Abstract: Adipose tissue dysfunction constitutes a primary defect in obesity and might link this disease to severe chronic health problems. We aimed to evaluate the antioxidant activity of three extracts from Taraxacum officinale (dandelion) as well as their effects on mature 3T3-L1 adipocytes concerning intracellular lipid accumulation and cytotoxicity, this would give indications regarding therapeutic interest of dandelion as potential anti-obesity candidate. Antioxidant activities of extracts from dandelion roots and leaves were evaluated in vitro using 1,1-diphenyl-2-picrylhyorazyl (DPPH) and Ferric Reducing Antioxidant Power (FRAP) methods at the concentration range used in cellular assays (300–600 µg/mL). The influence of the extracts on mature 3T3-L1 adipocyte viability was determined by the 3-(4,5-dimethylthiazol-2-yl)-2,5-diphenyltetrazolium bromide (MTT) assay. Lipid content was determined by Oil-red-O staining. The extracts showed effective antioxidant activity correlating with total flavonoid and polyphenol contents. However, the functionality level was weakly associated with the antioxidant activity. Further, our data demonstrated that mature 3T3-L1 adipocytes reduced in size and number when incubated with the extracts, which suggests a significant increase in lipolysis activity. Particularly, leaf extract and crude powdered root of dandelion reduced triglyceride accumulation in mature 3T3-L1 adipocytes to a greater extent that the extract from the root. Our study shows anti-lipogenic effects of dandelion extracts on adipocytes as well as radical scavenging and reducing activity. Importantly, along with previous results indicating that cell populations cultivated in the presence of the dandelion extracts decrease in 3T3-L1 adipogenesis capacity, these results suggests that these extracts might represent a treatment option for obesity-related diseases by affecting different processes during the adipocyte life cycle.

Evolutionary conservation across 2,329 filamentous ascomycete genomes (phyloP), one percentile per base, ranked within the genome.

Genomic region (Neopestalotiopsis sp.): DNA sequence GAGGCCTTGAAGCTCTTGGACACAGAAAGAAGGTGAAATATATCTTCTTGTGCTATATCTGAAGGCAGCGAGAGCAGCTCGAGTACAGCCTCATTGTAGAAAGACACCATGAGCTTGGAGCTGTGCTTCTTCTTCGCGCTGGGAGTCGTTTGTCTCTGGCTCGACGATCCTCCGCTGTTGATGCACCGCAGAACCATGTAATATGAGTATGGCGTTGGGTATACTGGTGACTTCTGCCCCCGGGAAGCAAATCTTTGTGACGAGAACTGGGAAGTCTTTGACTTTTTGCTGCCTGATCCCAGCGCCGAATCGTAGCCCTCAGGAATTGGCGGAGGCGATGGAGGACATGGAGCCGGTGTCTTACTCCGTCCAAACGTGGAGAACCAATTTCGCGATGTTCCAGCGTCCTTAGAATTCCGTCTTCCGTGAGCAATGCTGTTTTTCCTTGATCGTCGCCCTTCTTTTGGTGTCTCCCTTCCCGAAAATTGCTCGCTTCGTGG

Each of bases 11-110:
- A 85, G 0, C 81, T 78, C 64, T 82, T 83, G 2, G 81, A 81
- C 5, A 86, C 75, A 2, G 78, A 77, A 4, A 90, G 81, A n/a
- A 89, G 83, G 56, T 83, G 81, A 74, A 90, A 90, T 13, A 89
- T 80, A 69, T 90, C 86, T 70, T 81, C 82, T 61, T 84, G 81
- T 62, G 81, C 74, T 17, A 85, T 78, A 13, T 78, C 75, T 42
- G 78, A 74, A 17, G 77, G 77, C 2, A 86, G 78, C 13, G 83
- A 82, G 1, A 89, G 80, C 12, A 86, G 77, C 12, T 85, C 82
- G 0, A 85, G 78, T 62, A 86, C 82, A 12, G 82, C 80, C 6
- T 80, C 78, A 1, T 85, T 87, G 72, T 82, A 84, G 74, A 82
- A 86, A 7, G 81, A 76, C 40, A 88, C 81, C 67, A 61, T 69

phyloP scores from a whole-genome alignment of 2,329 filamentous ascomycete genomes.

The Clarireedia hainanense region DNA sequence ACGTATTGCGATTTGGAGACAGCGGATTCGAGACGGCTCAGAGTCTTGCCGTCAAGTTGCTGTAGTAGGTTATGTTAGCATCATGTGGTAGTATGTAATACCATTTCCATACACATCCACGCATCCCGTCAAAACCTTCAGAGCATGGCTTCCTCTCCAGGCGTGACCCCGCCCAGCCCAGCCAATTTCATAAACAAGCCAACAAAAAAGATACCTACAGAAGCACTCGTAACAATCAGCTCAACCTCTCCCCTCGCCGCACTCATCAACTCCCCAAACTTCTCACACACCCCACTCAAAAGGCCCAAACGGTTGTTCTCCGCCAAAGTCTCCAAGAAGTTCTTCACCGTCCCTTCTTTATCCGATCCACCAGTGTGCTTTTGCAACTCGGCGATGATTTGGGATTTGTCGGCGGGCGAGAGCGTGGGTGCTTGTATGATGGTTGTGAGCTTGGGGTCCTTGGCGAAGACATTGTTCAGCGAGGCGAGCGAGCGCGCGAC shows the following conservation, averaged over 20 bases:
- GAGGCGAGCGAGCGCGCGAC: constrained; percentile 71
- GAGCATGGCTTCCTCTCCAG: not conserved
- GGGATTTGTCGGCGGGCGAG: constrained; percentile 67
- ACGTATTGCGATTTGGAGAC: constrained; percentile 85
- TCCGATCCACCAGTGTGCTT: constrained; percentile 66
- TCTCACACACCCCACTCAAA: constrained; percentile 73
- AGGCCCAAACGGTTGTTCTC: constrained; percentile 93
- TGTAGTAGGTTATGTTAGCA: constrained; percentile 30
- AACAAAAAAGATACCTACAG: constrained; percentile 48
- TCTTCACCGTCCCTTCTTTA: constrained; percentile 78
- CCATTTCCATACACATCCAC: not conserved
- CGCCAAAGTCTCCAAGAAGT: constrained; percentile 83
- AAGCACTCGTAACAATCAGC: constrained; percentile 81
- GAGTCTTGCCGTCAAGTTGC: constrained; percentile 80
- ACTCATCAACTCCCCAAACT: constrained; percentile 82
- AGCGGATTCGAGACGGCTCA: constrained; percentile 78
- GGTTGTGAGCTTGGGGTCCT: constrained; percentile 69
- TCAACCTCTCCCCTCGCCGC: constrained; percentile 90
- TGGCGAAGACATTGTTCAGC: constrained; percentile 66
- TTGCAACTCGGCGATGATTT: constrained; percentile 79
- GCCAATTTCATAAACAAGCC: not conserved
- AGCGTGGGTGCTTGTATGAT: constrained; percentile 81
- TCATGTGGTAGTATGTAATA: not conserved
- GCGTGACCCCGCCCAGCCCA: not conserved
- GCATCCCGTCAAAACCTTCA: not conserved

Abstract: Human organ functions are regulated by the nervous system. When human cells receive a message, this message is transmitted to the nervous system through a series of signal transmission processes. Skin conditions that occur after applying skin cream are closely related to signal transmission and nervous regulation. We determined the connection between signal regulation and natural rhythmic operations. The diurnal variations resulting from the earth’s rotation and indicate the relative relationships between the sympathetic nervous system and the parasympathetic nerve system. A spectrum was developed to assess neural transmission conditions by using skin signals which from Fourier transformation of the waves and established the association between the spectrum and diseases. The results could explain the relationships between the neurological illnesses and established spectrum. The objective was to promote the use of this spectrum as a new tool for conducting the nervous system tests in the future.